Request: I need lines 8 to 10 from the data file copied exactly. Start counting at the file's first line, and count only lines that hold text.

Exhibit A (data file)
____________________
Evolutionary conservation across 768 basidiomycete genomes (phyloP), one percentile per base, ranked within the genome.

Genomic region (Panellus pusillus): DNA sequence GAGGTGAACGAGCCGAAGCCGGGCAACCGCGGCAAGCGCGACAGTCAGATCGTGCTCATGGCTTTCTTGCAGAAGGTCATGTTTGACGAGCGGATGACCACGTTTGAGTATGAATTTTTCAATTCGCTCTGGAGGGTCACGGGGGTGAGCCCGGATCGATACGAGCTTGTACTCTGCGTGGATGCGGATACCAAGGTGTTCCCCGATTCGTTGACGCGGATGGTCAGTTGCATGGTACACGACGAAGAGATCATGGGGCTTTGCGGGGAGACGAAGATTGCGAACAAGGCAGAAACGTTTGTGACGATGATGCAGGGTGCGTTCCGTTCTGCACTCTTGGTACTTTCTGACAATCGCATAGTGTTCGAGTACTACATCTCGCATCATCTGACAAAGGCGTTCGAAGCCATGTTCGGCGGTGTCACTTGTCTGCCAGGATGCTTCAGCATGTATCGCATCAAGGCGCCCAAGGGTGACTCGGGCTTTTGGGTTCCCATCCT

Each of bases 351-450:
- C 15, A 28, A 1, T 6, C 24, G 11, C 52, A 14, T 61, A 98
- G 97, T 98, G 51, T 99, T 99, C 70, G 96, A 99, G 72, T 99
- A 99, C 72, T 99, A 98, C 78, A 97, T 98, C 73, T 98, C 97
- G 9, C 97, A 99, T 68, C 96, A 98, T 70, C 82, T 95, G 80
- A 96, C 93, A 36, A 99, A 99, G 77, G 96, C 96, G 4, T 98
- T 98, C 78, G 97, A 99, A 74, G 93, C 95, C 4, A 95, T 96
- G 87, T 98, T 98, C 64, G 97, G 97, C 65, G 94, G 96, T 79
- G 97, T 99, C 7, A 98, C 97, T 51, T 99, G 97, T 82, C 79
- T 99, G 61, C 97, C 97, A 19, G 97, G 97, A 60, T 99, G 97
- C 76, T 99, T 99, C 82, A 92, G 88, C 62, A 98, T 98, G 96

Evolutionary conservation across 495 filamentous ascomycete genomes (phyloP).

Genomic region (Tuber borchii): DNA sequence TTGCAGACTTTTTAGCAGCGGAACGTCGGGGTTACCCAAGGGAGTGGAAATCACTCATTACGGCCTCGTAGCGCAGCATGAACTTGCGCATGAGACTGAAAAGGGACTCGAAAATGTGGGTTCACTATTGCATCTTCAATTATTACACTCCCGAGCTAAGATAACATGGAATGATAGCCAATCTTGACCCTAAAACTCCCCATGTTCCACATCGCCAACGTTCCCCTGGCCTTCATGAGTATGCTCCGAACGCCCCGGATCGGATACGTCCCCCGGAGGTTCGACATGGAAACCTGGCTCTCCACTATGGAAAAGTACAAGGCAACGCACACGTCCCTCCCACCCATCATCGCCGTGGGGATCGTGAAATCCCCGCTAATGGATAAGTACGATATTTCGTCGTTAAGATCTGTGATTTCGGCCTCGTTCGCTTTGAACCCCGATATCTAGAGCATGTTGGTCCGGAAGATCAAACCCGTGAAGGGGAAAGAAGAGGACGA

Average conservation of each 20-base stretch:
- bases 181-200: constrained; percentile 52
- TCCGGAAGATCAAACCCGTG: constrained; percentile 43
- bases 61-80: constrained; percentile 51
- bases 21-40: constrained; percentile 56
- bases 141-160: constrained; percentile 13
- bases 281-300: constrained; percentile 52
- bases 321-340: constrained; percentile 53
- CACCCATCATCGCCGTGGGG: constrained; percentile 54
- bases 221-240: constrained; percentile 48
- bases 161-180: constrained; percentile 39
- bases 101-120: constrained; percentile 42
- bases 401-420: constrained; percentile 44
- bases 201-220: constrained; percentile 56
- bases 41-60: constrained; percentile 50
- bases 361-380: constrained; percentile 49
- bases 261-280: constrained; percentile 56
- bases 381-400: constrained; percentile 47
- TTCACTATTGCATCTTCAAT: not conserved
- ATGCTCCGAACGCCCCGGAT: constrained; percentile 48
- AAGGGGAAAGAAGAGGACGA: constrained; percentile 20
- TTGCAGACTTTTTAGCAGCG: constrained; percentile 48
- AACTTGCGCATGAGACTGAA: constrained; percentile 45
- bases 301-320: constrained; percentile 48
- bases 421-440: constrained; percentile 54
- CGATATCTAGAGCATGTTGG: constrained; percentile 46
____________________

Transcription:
- A 96, C 93, A 36, A 99, A 99, G 77, G 96, C 96, G 4, T 98
- T 98, C 78, G 97, A 99, A 74, G 93, C 95, C 4, A 95, T 96
- G 87, T 98, T 98, C 64, G 97, G 97, C 65, G 94, G 96, T 79